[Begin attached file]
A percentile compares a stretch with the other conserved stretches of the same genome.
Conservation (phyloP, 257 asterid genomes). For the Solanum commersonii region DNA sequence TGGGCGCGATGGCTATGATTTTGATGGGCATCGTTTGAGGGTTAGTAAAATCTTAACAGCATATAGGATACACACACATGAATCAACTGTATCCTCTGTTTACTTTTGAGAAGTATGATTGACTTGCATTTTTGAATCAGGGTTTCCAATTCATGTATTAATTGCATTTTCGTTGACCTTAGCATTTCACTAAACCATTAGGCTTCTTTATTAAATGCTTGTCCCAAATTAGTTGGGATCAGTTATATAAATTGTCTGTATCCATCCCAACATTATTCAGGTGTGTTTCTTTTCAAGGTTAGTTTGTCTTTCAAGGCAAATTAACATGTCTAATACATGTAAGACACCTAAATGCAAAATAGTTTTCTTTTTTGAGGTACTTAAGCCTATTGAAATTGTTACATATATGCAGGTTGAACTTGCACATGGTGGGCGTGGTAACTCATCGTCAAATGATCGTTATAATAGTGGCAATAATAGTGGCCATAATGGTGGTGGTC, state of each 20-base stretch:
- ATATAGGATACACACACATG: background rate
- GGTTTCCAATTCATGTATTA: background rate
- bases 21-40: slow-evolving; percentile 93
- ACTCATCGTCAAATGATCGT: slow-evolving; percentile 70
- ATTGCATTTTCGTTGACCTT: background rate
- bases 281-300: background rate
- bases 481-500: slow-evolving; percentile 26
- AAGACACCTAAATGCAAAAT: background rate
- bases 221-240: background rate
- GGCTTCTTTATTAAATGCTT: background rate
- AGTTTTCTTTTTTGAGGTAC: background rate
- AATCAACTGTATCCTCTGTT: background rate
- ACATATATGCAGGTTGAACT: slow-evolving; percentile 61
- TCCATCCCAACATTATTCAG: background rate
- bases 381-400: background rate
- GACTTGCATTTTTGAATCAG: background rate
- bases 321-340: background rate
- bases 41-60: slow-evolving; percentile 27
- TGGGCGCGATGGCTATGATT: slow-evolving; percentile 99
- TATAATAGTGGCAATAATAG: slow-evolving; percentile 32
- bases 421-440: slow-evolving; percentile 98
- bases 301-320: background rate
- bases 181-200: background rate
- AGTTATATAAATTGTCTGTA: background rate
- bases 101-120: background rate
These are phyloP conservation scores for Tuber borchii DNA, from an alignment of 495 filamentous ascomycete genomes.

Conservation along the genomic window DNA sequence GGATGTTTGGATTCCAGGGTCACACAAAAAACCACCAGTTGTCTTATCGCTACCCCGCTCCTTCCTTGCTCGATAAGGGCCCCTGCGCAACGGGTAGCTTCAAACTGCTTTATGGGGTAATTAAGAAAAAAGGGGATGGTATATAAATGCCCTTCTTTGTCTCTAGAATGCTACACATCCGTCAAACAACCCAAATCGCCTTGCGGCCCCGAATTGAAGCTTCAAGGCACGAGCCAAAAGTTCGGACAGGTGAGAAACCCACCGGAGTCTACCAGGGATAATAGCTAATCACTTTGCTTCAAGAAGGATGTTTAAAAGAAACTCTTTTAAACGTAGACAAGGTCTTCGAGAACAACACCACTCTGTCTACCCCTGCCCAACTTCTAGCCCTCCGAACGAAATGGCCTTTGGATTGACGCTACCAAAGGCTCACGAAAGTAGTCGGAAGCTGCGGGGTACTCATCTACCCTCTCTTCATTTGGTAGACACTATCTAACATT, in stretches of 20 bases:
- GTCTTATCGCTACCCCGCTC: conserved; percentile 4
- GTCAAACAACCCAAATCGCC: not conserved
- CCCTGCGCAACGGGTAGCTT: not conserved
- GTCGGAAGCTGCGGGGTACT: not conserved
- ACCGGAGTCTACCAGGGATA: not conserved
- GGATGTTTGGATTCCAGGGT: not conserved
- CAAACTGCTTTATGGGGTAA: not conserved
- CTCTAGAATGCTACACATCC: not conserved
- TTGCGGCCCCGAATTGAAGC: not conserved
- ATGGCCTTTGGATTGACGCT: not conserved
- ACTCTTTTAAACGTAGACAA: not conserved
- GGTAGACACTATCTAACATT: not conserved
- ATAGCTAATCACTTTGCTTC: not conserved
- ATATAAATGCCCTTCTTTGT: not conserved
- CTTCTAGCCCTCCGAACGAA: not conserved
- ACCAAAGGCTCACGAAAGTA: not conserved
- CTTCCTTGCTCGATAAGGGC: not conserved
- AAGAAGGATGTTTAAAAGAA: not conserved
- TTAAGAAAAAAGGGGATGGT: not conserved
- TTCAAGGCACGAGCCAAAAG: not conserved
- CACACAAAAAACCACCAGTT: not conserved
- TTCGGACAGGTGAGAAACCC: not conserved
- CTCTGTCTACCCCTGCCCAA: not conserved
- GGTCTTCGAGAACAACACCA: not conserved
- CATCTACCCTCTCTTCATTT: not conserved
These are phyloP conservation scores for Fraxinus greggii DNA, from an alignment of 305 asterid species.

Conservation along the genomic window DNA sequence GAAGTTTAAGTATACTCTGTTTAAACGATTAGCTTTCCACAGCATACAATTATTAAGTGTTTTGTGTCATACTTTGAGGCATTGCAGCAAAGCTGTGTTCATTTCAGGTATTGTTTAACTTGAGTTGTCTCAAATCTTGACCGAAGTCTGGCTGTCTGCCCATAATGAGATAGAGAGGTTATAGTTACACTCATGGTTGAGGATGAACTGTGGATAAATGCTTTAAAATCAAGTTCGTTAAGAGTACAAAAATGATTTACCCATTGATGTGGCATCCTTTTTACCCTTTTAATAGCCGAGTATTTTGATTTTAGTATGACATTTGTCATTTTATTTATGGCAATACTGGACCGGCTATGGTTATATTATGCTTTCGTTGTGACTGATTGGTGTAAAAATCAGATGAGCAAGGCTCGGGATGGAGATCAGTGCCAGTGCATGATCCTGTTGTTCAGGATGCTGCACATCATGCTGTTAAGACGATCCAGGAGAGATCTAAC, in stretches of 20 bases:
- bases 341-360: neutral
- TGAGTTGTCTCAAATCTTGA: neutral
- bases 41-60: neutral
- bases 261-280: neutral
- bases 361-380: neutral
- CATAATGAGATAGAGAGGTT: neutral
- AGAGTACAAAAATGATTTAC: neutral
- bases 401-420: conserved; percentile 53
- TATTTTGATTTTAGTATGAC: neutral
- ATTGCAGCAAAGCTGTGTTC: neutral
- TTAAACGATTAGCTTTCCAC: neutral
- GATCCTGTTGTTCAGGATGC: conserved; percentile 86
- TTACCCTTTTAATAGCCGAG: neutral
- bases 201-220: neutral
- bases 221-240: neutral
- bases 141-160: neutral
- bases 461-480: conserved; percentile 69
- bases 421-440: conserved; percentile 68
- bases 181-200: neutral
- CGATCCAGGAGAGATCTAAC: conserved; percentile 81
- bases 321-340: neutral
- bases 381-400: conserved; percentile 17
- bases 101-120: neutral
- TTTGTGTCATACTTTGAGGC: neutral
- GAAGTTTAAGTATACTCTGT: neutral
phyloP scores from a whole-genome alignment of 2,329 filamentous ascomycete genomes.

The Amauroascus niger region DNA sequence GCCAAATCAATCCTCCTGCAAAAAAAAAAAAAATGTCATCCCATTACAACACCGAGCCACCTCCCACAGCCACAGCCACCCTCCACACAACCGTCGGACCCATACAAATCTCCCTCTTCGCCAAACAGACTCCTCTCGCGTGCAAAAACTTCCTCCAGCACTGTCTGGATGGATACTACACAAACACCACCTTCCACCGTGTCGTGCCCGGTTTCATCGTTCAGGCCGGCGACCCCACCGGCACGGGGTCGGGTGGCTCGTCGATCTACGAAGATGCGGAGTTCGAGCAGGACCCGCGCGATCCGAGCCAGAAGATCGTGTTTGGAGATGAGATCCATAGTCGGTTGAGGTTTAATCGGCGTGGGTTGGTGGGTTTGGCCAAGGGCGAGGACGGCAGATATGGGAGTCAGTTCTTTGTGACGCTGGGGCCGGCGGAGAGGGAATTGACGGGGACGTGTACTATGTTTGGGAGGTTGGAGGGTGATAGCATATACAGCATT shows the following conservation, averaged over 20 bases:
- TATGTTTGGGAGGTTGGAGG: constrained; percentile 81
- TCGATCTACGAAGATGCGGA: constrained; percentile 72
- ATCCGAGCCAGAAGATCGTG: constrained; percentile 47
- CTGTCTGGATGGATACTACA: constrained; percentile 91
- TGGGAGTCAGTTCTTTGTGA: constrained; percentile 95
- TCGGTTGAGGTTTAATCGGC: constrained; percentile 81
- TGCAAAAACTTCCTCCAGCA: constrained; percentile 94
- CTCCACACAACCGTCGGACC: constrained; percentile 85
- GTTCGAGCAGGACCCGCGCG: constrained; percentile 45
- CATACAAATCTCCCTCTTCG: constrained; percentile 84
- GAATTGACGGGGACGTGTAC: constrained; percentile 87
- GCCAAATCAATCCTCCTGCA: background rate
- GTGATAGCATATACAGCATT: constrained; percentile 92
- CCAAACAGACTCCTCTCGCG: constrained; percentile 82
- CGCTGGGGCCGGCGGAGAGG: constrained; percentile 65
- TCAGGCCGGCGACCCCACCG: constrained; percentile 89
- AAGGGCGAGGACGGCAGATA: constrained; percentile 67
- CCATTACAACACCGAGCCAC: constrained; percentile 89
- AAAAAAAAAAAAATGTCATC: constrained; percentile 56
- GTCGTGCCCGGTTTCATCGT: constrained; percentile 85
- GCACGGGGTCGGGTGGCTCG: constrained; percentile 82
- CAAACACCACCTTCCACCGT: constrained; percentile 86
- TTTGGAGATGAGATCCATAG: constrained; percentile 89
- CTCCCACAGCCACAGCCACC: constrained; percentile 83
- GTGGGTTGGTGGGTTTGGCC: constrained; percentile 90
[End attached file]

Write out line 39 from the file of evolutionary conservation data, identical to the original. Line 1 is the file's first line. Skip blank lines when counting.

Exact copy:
- ATGGCCTTTGGATTGACGCT: not conserved